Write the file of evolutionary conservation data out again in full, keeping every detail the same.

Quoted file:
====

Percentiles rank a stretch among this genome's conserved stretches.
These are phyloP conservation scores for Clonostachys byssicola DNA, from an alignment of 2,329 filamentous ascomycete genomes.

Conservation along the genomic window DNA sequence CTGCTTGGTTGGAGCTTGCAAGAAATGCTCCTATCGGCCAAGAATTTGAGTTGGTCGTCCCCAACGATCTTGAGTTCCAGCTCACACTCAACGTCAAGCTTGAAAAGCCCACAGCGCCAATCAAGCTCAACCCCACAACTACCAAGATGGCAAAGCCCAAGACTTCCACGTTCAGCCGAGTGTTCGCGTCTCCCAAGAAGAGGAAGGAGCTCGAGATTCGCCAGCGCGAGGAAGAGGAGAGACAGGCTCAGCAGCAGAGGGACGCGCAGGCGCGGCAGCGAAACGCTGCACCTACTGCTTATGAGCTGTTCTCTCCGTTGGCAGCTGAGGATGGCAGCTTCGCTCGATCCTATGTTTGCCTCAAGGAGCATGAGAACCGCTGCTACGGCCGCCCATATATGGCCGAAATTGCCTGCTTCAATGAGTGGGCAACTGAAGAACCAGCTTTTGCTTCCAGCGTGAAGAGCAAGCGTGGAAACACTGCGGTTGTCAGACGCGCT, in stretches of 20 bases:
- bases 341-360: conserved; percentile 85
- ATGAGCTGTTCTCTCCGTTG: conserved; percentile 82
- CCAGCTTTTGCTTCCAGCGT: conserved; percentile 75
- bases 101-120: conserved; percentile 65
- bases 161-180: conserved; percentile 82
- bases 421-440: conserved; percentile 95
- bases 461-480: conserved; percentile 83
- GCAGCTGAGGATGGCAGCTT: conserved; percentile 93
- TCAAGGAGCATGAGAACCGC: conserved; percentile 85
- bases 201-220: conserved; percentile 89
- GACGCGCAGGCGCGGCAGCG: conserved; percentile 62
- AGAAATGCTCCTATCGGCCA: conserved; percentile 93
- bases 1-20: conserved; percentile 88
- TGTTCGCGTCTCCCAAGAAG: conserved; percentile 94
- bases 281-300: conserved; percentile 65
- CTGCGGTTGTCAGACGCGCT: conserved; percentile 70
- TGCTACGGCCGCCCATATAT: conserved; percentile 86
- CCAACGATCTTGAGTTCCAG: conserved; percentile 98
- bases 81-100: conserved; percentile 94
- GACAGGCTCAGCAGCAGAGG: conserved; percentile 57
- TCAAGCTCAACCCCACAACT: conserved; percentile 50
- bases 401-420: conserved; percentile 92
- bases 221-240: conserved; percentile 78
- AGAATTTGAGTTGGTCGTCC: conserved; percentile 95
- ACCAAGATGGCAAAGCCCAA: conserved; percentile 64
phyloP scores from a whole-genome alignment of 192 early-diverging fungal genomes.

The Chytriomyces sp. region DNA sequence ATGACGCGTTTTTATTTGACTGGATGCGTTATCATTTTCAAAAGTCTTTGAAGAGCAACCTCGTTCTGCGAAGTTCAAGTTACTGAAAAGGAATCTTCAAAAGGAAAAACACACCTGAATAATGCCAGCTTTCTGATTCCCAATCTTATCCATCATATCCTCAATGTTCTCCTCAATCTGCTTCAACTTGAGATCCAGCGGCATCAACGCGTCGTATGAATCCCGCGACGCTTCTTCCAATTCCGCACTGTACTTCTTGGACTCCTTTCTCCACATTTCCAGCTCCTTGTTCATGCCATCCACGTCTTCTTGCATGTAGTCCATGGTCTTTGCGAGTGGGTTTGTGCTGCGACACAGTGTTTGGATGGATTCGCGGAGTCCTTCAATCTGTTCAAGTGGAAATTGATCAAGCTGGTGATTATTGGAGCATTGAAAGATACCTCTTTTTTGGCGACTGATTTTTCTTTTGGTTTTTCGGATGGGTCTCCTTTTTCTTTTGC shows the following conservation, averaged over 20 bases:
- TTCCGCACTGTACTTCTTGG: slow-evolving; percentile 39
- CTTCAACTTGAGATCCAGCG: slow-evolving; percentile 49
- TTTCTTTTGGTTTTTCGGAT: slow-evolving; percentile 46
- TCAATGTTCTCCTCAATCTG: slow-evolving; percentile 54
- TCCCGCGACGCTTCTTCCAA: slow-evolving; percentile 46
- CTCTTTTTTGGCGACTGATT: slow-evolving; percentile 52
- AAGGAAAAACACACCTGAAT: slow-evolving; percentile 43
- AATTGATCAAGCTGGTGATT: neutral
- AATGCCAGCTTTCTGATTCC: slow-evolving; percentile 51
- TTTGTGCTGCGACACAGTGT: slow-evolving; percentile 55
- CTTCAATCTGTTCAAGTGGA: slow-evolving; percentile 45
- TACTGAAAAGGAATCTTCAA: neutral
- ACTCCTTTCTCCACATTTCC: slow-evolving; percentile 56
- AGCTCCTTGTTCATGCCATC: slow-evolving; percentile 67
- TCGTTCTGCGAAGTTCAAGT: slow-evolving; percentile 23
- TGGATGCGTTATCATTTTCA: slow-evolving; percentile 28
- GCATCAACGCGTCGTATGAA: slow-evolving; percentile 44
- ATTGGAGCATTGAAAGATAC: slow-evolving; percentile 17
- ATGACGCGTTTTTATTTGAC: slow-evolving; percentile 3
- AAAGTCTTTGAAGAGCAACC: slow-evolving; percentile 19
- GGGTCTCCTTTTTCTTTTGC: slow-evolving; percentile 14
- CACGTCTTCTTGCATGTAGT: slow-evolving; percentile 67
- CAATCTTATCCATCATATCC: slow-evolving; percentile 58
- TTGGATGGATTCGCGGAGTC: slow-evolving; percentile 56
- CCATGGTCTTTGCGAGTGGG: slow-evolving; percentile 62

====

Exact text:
Percentiles rank a stretch among this genome's conserved stretches.
These are phyloP conservation scores for Clonostachys byssicola DNA, from an alignment of 2,329 filamentous ascomycete genomes.

Conservation along the genomic window DNA sequence CTGCTTGGTTGGAGCTTGCAAGAAATGCTCCTATCGGCCAAGAATTTGAGTTGGTCGTCCCCAACGATCTTGAGTTCCAGCTCACACTCAACGTCAAGCTTGAAAAGCCCACAGCGCCAATCAAGCTCAACCCCACAACTACCAAGATGGCAAAGCCCAAGACTTCCACGTTCAGCCGAGTGTTCGCGTCTCCCAAGAAGAGGAAGGAGCTCGAGATTCGCCAGCGCGAGGAAGAGGAGAGACAGGCTCAGCAGCAGAGGGACGCGCAGGCGCGGCAGCGAAACGCTGCACCTACTGCTTATGAGCTGTTCTCTCCGTTGGCAGCTGAGGATGGCAGCTTCGCTCGATCCTATGTTTGCCTCAAGGAGCATGAGAACCGCTGCTACGGCCGCCCATATATGGCCGAAATTGCCTGCTTCAATGAGTGGGCAACTGAAGAACCAGCTTTTGCTTCCAGCGTGAAGAGCAAGCGTGGAAACACTGCGGTTGTCAGACGCGCT, in stretches of 20 bases:
- bases 341-360: conserved; percentile 85
- ATGAGCTGTTCTCTCCGTTG: conserved; percentile 82
- CCAGCTTTTGCTTCCAGCGT: conserved; percentile 75
- bases 101-120: conserved; percentile 65
- bases 161-180: conserved; percentile 82
- bases 421-440: conserved; percentile 95
- bases 461-480: conserved; percentile 83
- GCAGCTGAGGATGGCAGCTT: conserved; percentile 93
- TCAAGGAGCATGAGAACCGC: conserved; percentile 85
- bases 201-220: conserved; percentile 89
- GACGCGCAGGCGCGGCAGCG: conserved; percentile 62
- AGAAATGCTCCTATCGGCCA: conserved; percentile 93
- bases 1-20: conserved; percentile 88
- TGTTCGCGTCTCCCAAGAAG: conserved; percentile 94
- bases 281-300: conserved; percentile 65
- CTGCGGTTGTCAGACGCGCT: conserved; percentile 70
- TGCTACGGCCGCCCATATAT: conserved; percentile 86
- CCAACGATCTTGAGTTCCAG: conserved; percentile 98
- bases 81-100: conserved; percentile 94
- GACAGGCTCAGCAGCAGAGG: conserved; percentile 57
- TCAAGCTCAACCCCACAACT: conserved; percentile 50
- bases 401-420: conserved; percentile 92
- bases 221-240: conserved; percentile 78
- AGAATTTGAGTTGGTCGTCC: conserved; percentile 95
- ACCAAGATGGCAAAGCCCAA: conserved; percentile 64
phyloP scores from a whole-genome alignment of 192 early-diverging fungal genomes.

The Chytriomyces sp. region DNA sequence ATGACGCGTTTTTATTTGACTGGATGCGTTATCATTTTCAAAAGTCTTTGAAGAGCAACCTCGTTCTGCGAAGTTCAAGTTACTGAAAAGGAATCTTCAAAAGGAAAAACACACCTGAATAATGCCAGCTTTCTGATTCCCAATCTTATCCATCATATCCTCAATGTTCTCCTCAATCTGCTTCAACTTGAGATCCAGCGGCATCAACGCGTCGTATGAATCCCGCGACGCTTCTTCCAATTCCGCACTGTACTTCTTGGACTCCTTTCTCCACATTTCCAGCTCCTTGTTCATGCCATCCACGTCTTCTTGCATGTAGTCCATGGTCTTTGCGAGTGGGTTTGTGCTGCGACACAGTGTTTGGATGGATTCGCGGAGTCCTTCAATCTGTTCAAGTGGAAATTGATCAAGCTGGTGATTATTGGAGCATTGAAAGATACCTCTTTTTTGGCGACTGATTTTTCTTTTGGTTTTTCGGATGGGTCTCCTTTTTCTTTTGC shows the following conservation, averaged over 20 bases:
- TTCCGCACTGTACTTCTTGG: slow-evolving; percentile 39
- CTTCAACTTGAGATCCAGCG: slow-evolving; percentile 49
- TTTCTTTTGGTTTTTCGGAT: slow-evolving; percentile 46
- TCAATGTTCTCCTCAATCTG: slow-evolving; percentile 54
- TCCCGCGACGCTTCTTCCAA: slow-evolving; percentile 46
- CTCTTTTTTGGCGACTGATT: slow-evolving; percentile 52
- AAGGAAAAACACACCTGAAT: slow-evolving; percentile 43
- AATTGATCAAGCTGGTGATT: neutral
- AATGCCAGCTTTCTGATTCC: slow-evolving; percentile 51
- TTTGTGCTGCGACACAGTGT: slow-evolving; percentile 55
- CTTCAATCTGTTCAAGTGGA: slow-evolving; percentile 45
- TACTGAAAAGGAATCTTCAA: neutral
- ACTCCTTTCTCCACATTTCC: slow-evolving; percentile 56
- AGCTCCTTGTTCATGCCATC: slow-evolving; percentile 67
- TCGTTCTGCGAAGTTCAAGT: slow-evolving; percentile 23
- TGGATGCGTTATCATTTTCA: slow-evolving; percentile 28
- GCATCAACGCGTCGTATGAA: slow-evolving; percentile 44
- ATTGGAGCATTGAAAGATAC: slow-evolving; percentile 17
- ATGACGCGTTTTTATTTGAC: slow-evolving; percentile 3
- AAAGTCTTTGAAGAGCAACC: slow-evolving; percentile 19
- GGGTCTCCTTTTTCTTTTGC: slow-evolving; percentile 14
- CACGTCTTCTTGCATGTAGT: slow-evolving; percentile 67
- CAATCTTATCCATCATATCC: slow-evolving; percentile 58
- TTGGATGGATTCGCGGAGTC: slow-evolving; percentile 56
- CCATGGTCTTTGCGAGTGGG: slow-evolving; percentile 62